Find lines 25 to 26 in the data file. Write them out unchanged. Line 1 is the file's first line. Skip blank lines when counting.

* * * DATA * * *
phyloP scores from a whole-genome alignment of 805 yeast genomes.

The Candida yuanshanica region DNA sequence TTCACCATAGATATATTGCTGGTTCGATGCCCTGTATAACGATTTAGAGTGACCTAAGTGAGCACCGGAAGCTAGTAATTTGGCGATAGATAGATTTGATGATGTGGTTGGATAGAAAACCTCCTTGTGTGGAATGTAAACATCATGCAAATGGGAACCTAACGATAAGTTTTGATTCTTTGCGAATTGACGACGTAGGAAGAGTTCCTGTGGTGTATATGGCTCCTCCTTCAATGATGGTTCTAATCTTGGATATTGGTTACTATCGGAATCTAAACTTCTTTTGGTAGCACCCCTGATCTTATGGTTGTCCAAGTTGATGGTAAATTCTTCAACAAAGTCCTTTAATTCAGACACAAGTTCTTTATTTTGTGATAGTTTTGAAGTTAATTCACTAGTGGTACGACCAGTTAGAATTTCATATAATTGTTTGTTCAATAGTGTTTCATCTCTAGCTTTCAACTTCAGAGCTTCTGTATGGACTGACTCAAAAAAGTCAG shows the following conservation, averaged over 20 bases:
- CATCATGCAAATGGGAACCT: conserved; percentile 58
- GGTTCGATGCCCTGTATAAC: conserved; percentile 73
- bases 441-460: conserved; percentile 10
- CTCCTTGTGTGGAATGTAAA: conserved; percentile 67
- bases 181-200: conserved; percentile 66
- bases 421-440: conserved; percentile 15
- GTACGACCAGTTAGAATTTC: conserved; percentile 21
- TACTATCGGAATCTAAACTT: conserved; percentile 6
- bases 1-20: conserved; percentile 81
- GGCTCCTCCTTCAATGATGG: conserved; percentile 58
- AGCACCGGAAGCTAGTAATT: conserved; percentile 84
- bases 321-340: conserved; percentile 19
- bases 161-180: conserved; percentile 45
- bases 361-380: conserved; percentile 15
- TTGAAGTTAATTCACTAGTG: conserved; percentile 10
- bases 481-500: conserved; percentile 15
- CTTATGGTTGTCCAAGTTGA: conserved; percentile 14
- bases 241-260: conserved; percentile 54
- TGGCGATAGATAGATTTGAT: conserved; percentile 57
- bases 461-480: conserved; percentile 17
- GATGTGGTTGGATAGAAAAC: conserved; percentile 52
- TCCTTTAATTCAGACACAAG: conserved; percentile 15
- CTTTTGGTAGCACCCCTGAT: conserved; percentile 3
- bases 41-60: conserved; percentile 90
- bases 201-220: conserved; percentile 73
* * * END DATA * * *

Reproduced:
- CTTTTGGTAGCACCCCTGAT: conserved; percentile 3
- bases 41-60: conserved; percentile 90